“The Frank village” he says, was a portion of the mark, and the mark was the common property of all its inhabitants; everything was in common—arable land, meadows, forests.” You look at the foot of the page for the authorities on which this statement is based, and you find a reference to a document of 786; you turn to this; it is in Beyer, (Urkundenbuch zur Geschichte des Mittelrheins, vol. i. p. 19), and you see that it has nothing whatever to do with the mark, that not even the word is to be found in it, and that the document merely relates to a villa Sentiacus.”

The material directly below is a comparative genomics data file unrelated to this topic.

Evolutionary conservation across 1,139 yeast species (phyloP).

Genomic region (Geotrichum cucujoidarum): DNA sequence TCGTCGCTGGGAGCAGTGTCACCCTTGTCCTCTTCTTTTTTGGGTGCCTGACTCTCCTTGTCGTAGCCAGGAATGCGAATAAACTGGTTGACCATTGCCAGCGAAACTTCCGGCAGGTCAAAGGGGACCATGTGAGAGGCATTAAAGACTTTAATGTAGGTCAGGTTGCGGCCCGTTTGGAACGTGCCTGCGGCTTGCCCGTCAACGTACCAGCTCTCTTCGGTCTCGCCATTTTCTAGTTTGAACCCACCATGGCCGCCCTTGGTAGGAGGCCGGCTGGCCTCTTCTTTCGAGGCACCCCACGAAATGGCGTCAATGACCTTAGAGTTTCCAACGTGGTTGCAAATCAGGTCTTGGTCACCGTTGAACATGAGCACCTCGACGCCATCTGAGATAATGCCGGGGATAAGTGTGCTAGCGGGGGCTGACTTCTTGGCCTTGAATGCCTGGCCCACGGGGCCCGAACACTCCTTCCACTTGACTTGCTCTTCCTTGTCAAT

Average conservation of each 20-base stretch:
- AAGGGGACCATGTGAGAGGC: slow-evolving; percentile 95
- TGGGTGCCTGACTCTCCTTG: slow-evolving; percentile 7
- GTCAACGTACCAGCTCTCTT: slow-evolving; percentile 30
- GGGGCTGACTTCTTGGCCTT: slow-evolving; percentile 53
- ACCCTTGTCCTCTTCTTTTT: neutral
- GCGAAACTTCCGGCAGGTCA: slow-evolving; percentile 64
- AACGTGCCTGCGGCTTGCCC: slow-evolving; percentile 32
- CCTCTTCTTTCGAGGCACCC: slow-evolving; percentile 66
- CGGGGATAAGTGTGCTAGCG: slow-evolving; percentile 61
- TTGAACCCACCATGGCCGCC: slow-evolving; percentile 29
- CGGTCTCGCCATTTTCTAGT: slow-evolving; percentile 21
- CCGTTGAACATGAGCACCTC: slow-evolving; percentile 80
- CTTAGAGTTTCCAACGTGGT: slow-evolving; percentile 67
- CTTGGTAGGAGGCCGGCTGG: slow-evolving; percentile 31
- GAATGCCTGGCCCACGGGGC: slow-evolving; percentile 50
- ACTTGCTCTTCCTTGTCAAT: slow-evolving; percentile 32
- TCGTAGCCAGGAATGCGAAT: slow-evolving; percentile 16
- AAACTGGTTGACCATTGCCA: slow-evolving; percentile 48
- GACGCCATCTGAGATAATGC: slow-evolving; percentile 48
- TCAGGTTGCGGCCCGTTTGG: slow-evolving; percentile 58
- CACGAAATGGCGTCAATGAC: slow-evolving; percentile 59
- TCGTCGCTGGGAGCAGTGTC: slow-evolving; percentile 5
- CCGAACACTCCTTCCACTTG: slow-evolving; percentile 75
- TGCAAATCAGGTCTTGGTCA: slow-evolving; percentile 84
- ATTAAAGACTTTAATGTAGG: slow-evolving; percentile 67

The absence of the term mark, and of all other like terms, from the Franconian laws, does not trouble our author. He discovers there the word vicini. To every one else this word signifies neighbours; and it is easy to see that every system of law must pay some slight attention to the mutual relations of persons who live near together. In the eyes of Dr. Lamprecht, however, vicini stands for associates; neighbourhood and common mark are with him one and the same thing. You have neighbours; therefore you form with them part of an association; therefore the land is common to you and to them : such is his process of reasoning. It would greatly surprise one of our peasants of to-day; they are by no means accustomed to identify neighbourhood and corporate union. But a scholar with a theory does not stoop to such small considerations as this. Perhaps, however, some document has come down to us from the Frank period, which would suggest that the men of that time saw a connection between the two things? Not at all; not a single clause in a law, not a charter, not a document of any kind suggests that the idea of association was connected with that of neighbourhood. The vicini of the Salic law are neighbours in the ordinary sense of the word. But Dr. Lamprecht has a peculiar method of interpreting authorities. There is a certain Merovingian capitulary which runs as follows: “If a man has been killed between two neighbouring villae, without its being known who is the murderer, the count must proceed to the place, call together the neighbours (that is to say, the inhabitants of the two neighbouring villae) to the sound of the trumpet, and summon them to appear before his tribunal on an appointed day, for the purpose of declaring on oath that they are innocent of the murder.” The passage is quite clear, and the method of procedure very natural. But to Dr. Lamprecht it means that the men were “associates of the mark” (p. 13, n. 3), and that they lived in a condition of community. On this he builds up a complete theory of ‘neighbourhood,’ Nachbarschaft, and he maintains “that this ‘neighbourhood’ is one of the principal factors of the Frank organisation” (p. 19).